If you have a pool, hot tub, or fountain in your yard, you’ll want to ensure that it is fenced off to prevent your dog from having unsupervised access to it or falling in accidentally. Even dogs who are strong swimmers can get overwhelmed and tired swimming or forget how to get out. For this reason, it’s important to make sure that the design of your yard prevents your dog from having access to water features if they aren’t supervised.
Be sure to remove any shock collar or leash before your pup goes near the water. They can get severely shocked and hurt. One mistake many pet owners make is not practicing proper water safety at their own home.
Provide Shade and Shelter:
You never want to leave your dog outside unattended, especially for long periods of time. However, when they are enjoying the yard, ensure that there is a shaded area where your dog can rest, especially on hot days. A doghouse or covered area can provide protection from sun, rain, and wind.
It's dangerous to leave your pooch outside for too long of a period of time unattended. Pet owners should always know exactly where their dog is and where their dog roams, or else they can get hurt.
Practice Fire Safety:
If you have a grill, BBQ, meat smoker, or fire pit, make sure that these are kept in areas of your yard that your dog cannot freely access. Dogs may need to learn that fire pits or BBQs are hot and could burn them. Especially if meat and other food is being cooked, dogs can be lured into contacting a BBQ or open flame, which could injure them.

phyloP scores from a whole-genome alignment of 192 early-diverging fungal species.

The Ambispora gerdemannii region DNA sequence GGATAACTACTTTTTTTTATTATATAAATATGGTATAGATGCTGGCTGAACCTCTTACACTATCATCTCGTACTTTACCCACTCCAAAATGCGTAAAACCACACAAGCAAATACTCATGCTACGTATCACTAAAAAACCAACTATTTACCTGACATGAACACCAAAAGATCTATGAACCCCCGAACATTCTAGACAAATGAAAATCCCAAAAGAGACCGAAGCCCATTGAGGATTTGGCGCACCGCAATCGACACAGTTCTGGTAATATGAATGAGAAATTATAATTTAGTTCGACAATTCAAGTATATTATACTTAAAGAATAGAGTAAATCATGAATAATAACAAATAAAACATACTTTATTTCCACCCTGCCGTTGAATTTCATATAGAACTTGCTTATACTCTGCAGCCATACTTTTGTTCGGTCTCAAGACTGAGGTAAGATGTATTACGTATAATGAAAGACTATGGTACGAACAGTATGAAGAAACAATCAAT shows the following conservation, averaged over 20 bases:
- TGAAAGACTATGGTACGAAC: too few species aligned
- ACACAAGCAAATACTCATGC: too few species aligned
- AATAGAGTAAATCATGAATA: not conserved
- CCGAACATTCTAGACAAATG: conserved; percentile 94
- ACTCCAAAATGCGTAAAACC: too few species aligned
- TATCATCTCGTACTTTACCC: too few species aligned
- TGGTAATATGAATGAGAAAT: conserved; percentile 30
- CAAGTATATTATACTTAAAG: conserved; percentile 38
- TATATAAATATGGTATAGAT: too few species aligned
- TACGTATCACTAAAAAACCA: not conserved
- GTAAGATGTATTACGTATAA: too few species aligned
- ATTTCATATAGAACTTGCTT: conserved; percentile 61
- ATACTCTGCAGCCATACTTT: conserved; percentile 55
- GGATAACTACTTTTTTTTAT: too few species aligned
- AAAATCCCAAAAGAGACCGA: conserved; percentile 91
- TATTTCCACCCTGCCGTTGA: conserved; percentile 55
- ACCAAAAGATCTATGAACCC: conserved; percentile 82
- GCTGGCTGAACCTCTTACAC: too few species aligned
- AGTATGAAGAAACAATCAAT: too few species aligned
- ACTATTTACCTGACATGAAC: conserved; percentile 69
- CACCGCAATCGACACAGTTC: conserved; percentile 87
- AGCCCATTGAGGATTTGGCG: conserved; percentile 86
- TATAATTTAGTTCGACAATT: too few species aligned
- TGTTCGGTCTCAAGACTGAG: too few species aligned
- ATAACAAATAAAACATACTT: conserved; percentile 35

Use baby gates to secure decks and other areas of your deck or patio and prevent your dog from having access to areas where they could get burned. You can also give them their own dog food out in a separate area so they aren’t drawn towards the grill.
In addition to making sure that your yard and lawn are safe for your dog to be in, it’s essential to provide your dog with plenty of outside enrichment opportunities. Make sure that your dog has appropriate toys to play with while they are in the yard. Giving your dog toys to play with can help to reduce or eliminate destructive behaviors like chewing, to dig, or excessive barking. Toys are also a great way to engage your dog in active play with you while outside.
Ensure There Is Proper Supervision:
In addition to making sure that your yard is as physically safe as possible for your dog to spend time in, the best way to keep your dog safe outside is to supervise them. Spend time with your dog in the yard, especially if they are young or unfamiliar with the environment. This allows you to monitor their behavior and intervene if necessary.
Even in the safest of yards, unsupervised dogs can become injured while playing, chasing wildlife, or being teased or tormented by people walking past the fence. Supervising your dog also prevents your dog from having opportunities to dig under, jump at, or try to climb the fence.
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Giving your dog opportunities to exercise and play outside is important for dogs of all ages and sizes. If you have a yard, that is a perfect private space to allow your dog opportunities to stretch their legs and play. Unfortunately, yards can also be dangerous, but with some precautions, your yard can be a safe place for you and your dog to spend time together.
By following these detailed puppy yard safety tips, you can create a secure and enjoyable outdoor space for your furry friend to play and explore. Remember, continuous vigilance and proactive measures are key to keeping your dog safe in the yard.